CategorySitecore

Sitecore Multisite – Generating out of context links

Linking to items in other sites gives a lot of problems and strange urls.
Sitecore creates links by using the context of the current site.
There is an easy solution for creating out of context links, just switch the context!

First we need to find the site context of the item. The Sitecore.Configuration.Factory gives us access to all available sites.

var sites = Sitecore.Configuration.Factory.GetSiteInfoList();

Now we need to find the corresponding site.

SiteContext siteContext  = null;
foreach (var site in sites)
{
    var fullPath = string.Concat(site.RootPath + site.StartItem);
    if (item.Paths.FullPath.StartsWith(fullPath))
    {
        siteContext = new SiteContext(site);
        break;
    }
}

Now that we’ve got the site context, we can generate the correct url.

var urlOptions = LinkManager.GetDefaultUrlOptions();
urlOptions.Site = siteContext;
var url = LinkManager.GetItemUrl(item, urlOptions);

Sitecore’s sublayout datasource, brilliant! Or maybe not?

One of the strengths of Sitecore is the DMS (Digital Marketing System). DMS collects user information and allows you to personalize the website based on the user’s profile.

One of the possible personalizations is changing the content of a sublayout by changing its datasource.

This sounds great, but sitecore made one big design flaw!

The items in the datasource are not stored by ID, but by the selected items path! This means that changing one of the item names in the tree of the selected item (or the selected item name itself) will break the datasource. Moving the item will also break the datasoure. Beware of that!!!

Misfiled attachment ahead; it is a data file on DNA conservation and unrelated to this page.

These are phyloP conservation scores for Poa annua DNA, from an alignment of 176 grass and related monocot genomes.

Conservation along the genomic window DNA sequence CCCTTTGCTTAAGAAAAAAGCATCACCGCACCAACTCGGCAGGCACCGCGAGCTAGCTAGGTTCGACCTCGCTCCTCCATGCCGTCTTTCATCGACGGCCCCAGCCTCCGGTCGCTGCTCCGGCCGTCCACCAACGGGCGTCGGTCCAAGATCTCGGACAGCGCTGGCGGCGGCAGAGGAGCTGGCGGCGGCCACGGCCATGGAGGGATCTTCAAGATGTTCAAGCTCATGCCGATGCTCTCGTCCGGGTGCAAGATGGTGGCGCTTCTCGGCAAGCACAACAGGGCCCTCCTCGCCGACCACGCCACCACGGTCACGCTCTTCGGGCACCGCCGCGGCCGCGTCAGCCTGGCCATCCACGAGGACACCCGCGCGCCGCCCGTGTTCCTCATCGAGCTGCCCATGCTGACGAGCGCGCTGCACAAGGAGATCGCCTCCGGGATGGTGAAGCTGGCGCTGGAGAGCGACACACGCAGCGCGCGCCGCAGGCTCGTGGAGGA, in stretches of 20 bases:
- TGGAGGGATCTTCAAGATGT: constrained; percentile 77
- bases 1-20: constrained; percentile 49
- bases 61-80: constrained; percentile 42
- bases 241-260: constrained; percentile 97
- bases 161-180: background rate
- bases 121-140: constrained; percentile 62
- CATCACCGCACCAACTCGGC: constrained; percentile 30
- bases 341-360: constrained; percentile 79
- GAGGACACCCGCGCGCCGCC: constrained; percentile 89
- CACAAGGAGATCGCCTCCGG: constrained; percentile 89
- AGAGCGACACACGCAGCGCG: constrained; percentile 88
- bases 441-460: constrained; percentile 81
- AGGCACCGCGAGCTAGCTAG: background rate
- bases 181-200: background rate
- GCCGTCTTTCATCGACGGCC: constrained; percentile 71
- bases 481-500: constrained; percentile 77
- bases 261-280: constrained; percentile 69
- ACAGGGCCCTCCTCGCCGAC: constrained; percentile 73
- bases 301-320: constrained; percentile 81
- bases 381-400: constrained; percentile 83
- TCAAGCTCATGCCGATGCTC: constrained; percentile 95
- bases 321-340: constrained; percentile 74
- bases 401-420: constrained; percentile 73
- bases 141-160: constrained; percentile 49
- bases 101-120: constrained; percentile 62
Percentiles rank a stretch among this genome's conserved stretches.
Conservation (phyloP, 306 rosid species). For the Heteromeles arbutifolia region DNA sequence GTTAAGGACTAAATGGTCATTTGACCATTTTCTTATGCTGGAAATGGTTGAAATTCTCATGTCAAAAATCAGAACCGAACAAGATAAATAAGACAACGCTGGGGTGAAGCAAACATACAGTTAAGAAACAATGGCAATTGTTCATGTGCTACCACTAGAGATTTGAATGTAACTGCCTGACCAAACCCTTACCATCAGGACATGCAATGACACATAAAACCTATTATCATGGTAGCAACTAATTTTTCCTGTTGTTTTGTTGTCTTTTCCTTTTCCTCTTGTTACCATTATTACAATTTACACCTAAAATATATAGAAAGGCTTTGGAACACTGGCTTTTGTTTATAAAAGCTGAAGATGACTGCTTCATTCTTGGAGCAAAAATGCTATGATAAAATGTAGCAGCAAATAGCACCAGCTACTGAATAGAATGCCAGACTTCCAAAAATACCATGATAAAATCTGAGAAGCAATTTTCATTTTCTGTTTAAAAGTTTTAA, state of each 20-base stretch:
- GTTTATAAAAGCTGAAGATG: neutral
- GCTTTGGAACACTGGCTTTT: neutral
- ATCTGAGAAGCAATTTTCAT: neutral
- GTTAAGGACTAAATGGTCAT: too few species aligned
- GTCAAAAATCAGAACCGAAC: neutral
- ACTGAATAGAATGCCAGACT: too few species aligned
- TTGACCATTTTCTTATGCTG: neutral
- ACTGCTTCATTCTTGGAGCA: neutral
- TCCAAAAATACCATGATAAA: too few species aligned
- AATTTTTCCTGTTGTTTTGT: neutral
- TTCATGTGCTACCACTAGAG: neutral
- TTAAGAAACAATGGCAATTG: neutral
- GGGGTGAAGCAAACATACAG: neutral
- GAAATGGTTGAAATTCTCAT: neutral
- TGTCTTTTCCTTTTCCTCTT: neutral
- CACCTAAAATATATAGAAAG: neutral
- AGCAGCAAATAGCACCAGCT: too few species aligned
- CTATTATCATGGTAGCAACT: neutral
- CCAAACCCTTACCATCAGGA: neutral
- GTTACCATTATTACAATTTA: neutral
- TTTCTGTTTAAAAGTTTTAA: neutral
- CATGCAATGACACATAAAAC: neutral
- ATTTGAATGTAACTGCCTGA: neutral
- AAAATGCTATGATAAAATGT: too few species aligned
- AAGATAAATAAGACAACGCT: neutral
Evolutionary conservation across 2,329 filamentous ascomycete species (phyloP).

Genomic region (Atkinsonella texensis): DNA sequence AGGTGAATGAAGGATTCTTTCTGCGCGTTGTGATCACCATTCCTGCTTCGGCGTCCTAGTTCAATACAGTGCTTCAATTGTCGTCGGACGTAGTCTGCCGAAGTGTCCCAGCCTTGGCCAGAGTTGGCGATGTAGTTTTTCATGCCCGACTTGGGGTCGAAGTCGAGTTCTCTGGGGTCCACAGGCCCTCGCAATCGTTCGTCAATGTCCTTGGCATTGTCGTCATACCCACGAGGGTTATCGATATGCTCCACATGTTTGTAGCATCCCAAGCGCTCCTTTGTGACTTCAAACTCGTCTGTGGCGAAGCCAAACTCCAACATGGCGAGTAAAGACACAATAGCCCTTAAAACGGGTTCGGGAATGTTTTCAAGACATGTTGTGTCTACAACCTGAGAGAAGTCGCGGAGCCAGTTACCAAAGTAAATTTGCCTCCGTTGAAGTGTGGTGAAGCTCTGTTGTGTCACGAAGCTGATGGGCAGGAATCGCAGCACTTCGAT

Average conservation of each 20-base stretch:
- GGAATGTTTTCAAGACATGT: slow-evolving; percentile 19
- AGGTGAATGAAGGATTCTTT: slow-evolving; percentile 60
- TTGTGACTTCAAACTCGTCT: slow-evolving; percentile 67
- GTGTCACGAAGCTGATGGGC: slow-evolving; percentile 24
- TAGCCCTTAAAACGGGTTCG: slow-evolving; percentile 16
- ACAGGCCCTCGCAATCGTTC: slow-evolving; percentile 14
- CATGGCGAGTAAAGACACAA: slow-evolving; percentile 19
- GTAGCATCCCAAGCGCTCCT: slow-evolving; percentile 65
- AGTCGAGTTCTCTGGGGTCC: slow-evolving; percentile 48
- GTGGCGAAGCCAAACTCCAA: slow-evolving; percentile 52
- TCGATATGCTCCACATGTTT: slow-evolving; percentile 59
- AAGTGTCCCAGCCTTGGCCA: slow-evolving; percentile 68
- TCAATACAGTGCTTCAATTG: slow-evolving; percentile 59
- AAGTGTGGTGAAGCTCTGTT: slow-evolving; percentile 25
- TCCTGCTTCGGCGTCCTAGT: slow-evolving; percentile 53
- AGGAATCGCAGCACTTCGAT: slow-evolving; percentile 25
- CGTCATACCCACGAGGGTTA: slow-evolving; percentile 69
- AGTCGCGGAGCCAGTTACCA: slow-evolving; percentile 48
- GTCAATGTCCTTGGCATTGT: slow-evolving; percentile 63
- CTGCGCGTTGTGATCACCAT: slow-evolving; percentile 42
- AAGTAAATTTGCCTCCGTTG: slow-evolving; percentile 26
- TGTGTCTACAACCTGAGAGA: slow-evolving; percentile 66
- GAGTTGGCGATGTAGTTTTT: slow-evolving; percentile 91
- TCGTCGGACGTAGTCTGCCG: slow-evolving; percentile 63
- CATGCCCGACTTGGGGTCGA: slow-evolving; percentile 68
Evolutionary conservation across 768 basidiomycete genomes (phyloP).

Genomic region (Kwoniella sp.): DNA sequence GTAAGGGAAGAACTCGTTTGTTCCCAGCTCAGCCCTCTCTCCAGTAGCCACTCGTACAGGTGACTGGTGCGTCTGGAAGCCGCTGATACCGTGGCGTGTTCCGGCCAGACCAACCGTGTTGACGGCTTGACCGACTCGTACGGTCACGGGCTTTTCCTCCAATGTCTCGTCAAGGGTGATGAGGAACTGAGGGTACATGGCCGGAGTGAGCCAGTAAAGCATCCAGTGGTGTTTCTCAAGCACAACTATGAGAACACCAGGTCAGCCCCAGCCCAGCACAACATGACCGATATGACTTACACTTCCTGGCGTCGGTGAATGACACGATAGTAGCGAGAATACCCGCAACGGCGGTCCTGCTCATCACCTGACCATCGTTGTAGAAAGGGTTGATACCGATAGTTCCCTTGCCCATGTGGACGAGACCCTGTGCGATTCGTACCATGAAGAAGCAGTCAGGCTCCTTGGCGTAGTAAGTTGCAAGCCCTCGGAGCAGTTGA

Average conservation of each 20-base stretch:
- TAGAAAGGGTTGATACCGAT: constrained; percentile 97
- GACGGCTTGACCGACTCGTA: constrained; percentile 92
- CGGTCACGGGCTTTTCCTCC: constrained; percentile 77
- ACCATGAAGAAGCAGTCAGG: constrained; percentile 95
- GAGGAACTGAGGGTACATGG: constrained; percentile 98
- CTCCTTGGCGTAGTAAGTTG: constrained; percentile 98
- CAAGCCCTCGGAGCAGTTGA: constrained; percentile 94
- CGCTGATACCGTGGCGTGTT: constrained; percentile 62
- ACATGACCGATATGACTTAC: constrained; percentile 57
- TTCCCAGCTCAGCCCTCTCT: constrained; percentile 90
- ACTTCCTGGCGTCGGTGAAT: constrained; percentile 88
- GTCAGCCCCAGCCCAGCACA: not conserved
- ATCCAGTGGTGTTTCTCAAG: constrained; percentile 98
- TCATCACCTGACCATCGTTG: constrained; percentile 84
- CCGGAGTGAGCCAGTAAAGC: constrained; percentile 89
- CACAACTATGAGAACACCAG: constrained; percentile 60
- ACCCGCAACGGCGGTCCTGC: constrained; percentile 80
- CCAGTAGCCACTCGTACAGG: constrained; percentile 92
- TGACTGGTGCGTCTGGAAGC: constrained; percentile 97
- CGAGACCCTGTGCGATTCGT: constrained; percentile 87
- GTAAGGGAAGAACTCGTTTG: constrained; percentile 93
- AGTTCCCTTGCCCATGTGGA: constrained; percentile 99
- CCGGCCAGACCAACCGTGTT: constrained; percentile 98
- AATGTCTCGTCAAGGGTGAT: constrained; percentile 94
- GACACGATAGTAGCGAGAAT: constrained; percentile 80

Sitecore announced to fix this in a future version.

I’m also not very happy about the way you have to retrieve the datasource item:

Item item;
string datasource = ((Sitecore.Web.UI.WebControls.Sublayout)this.Parent).DataSource;
if (!string.IsNullOrEmpty(datasource) {
    item = Sitecore.Context.Database.SelectSingleItem(datasource);
}

Sitecore user serialization

A colleague gave me an excel file with usernames, password and profile information and asked me if I could import them in Sitecore.
After writing an import tool (read about reading excel files here), I thought to be clever and used Sitecore serialization to import all users to the test environment.
Serialization works quite well. It creates a user file for every user (in the data\serialization\security folder) and even the roles can be serialized.
I copied these files to the test environment and started the deserialization process. All sitecore users were visible in sitecore, but none of the users where able to login.
That’s when I found out that passwords are not serialized!
So remember! Serialization of users looks nice, but you do need to create new passwords!